Today’s guest post is by Antonio Perez, Executive Director for Gamer Society.

Looking back through the years, I feel very fortunate to have had the experiences that sent my life into the direction I’m in today. The thing about growing up poor is that you don’t really realize your situation until much later in life. In fact, most of my earliest memories are actually fond ones. Riding bikes to the air conditioned library to avoid the summer heat. Chasing lightning bugs. Staying out until the street lights came on.

It’s interesting what you can come to believe is normal when you’re young, though. Only to later realize that not everyone grew up the same way.

“I haven’t seen Dan for a while,” you might wonder out loud in the hallway. “Dan’s in juvie,” someone else might reply in a flat, apathetic tone. Almost as if it was only a matter of time. As if Dan wasn’t the first—or even last—to get put away that month.

The Red Zone

In education, administrators refer to the space between 3pm and 6pm as “The Red Zone.” At-risk youth are considered to be most vulnerable during this window of time, where incidents of drug and gang activity rise for many economically-challenged communities. The reason for this is that many children have no choice but to go unsupervised before their parents or caretakers get home from work. This is especially so for students coming from families that are near or below the poverty line.

I remember there was no shortage of opportunities to get in trouble in my neighborhood. Before the internet and Facebook, staying occupied usually meant leaving your house to go find something to do. Most of my formative years as a teenager were spent looking for somewhere I belonged. Somewhere where I could go to trade Magic: The Gathering cards and talk about video games.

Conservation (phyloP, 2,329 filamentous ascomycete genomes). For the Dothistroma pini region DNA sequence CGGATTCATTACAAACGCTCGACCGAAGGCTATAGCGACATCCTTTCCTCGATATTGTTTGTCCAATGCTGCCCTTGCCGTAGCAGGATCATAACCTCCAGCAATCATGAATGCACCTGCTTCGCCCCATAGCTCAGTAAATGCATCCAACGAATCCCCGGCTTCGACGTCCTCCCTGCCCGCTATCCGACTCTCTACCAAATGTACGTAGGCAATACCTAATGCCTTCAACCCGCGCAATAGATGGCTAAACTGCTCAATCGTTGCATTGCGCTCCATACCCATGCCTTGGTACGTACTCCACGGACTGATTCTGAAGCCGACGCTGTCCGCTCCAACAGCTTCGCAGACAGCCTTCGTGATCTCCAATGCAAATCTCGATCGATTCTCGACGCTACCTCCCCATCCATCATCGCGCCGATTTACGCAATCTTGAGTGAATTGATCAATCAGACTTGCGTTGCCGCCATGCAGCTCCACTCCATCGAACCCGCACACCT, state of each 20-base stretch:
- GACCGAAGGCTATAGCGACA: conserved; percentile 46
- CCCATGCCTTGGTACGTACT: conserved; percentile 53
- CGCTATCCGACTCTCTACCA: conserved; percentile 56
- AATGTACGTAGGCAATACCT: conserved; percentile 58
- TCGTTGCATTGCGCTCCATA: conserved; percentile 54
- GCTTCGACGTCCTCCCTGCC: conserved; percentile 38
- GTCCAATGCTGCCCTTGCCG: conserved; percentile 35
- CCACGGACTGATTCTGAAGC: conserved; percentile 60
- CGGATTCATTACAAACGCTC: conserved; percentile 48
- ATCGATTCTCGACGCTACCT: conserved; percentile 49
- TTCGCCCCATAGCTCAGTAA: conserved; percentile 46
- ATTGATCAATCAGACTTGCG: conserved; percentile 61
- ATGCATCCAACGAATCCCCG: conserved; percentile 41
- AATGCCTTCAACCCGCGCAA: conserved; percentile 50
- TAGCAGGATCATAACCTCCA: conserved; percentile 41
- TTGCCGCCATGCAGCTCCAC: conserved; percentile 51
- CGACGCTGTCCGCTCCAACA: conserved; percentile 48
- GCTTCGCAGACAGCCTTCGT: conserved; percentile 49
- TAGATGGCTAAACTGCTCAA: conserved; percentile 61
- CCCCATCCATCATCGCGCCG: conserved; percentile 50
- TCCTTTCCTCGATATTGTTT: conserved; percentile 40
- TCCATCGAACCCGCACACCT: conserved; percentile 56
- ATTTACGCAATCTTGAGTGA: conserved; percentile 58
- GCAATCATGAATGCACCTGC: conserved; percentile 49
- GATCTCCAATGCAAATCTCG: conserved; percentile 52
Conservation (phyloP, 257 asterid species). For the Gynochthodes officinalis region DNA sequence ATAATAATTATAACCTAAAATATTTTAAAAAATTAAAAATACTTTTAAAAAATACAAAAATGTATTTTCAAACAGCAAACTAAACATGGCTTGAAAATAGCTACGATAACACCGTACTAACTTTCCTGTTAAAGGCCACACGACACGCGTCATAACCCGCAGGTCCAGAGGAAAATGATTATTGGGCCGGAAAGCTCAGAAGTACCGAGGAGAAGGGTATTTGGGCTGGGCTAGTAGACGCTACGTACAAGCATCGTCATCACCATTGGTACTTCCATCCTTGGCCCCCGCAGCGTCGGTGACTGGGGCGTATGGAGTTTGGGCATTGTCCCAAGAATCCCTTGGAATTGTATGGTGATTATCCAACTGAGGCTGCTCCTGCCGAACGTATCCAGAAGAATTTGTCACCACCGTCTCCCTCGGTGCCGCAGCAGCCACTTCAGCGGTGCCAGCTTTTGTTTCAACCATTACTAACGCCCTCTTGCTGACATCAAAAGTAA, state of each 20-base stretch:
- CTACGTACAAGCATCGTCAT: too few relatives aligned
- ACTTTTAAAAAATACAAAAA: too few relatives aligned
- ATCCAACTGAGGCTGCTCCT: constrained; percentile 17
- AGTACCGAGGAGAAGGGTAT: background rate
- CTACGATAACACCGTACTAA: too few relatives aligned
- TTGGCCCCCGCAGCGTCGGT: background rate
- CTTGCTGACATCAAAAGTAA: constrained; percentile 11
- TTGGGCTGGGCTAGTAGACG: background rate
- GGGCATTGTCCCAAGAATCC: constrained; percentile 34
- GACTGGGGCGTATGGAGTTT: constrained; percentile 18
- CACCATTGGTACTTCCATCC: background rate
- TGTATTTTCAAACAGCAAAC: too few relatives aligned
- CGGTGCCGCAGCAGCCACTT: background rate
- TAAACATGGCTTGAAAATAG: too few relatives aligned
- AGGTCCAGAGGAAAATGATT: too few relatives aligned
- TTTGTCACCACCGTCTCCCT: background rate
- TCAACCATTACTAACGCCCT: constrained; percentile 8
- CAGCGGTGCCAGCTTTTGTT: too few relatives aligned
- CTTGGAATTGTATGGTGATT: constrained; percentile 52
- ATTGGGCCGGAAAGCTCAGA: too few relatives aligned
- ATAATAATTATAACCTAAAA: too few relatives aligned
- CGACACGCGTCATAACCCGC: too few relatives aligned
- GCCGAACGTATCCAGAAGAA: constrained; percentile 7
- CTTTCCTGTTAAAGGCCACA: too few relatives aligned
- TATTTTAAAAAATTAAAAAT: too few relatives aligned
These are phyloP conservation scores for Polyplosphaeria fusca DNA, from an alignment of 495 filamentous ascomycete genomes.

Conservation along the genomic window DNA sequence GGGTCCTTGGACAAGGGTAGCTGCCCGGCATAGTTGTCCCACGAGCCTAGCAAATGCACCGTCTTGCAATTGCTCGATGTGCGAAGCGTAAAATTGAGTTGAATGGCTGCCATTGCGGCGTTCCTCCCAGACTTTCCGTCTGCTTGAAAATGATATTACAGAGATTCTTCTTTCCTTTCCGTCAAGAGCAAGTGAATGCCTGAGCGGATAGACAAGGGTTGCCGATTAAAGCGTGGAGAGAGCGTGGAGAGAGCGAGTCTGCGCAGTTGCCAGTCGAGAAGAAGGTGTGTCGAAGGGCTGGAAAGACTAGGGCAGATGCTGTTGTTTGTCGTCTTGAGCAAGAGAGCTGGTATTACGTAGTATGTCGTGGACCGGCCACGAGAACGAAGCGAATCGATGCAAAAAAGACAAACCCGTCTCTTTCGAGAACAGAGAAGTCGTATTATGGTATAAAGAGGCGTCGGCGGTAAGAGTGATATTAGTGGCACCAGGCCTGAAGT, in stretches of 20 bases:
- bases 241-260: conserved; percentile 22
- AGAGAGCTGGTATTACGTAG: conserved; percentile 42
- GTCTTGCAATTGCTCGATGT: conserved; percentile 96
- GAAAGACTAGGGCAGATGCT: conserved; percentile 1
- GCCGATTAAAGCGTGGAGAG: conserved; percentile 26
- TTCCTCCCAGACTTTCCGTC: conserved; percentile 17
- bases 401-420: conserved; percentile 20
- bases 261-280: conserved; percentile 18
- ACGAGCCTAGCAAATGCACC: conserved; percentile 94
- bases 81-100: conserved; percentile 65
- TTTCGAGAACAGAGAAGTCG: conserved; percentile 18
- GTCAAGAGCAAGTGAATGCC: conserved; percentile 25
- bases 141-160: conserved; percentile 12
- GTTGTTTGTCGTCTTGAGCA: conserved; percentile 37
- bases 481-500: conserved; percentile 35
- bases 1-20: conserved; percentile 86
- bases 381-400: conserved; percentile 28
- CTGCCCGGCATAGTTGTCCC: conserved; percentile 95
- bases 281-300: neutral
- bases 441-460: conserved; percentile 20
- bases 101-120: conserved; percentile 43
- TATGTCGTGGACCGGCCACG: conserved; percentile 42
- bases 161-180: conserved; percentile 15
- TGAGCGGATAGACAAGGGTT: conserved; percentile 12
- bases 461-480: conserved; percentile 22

In many ways, I guess I work now in my adult life more than ever to provide a place like that for others.

Something That Can’t Be Taken Away

Even now, I can only imagine how different my life could have been if an after-school program existed that sought to teach students real, marketable skills through interests they already have. Skills that no one can take away, repossess, or steal out of a backpack.

It’s this dream that lead me to found Gamer Society, a nonprofit organization dedicated to promoting STEAM education through game design and digital arts. Through our Young Creators Club, we’ve been lucky to partner with other incredible organizations—such as EMU Bright Futures and GameStart School in Ann Arbor, MI—to help engage students like never before.

It’s through our partners we’ve been able to provide more than 560 participation opportunities since we started three years ago. Every $10 donation helps provide a unique learning experience for one child in an underserved community. This year, we will be piloting a 16-week after-school program that uses Minecraft to teach students how to code in Java.

By engaging students through their imaginations, our hope is to increase after school retention among students. As any game developer might tell you, programming can be frustrating to learn and an abstract thing to talk about. But by using a familiar environment like Minecraft, we’re able to frame coding as something that’s meant to be broken down and picked apart. By discarding pass/fail outcomes, the students have a license to make mistakes and experiment with the course material.

If this sounds like a journey you’d like to stay connected with, I invite you to visit us at and join our newsletter. Your care and attention is just as valuable of a donation to our initiatives as any other form. Thank you Raghav and the incredible team at Black Shell Media for this guest blog opportunity! It’s through partners like you that we’re able to carry out our mission leave this world better than we found it.

Antonio is Executive Director for Gamer Society and CEO of Commodare Media. A marketer by trade, Antonio spends his time creating content for clients and organizing charity events. When he’s not writing or reading business literature, he enjoys trying to keep up with his one-year-old son Max and binging Netflix with his wife Lyndsey.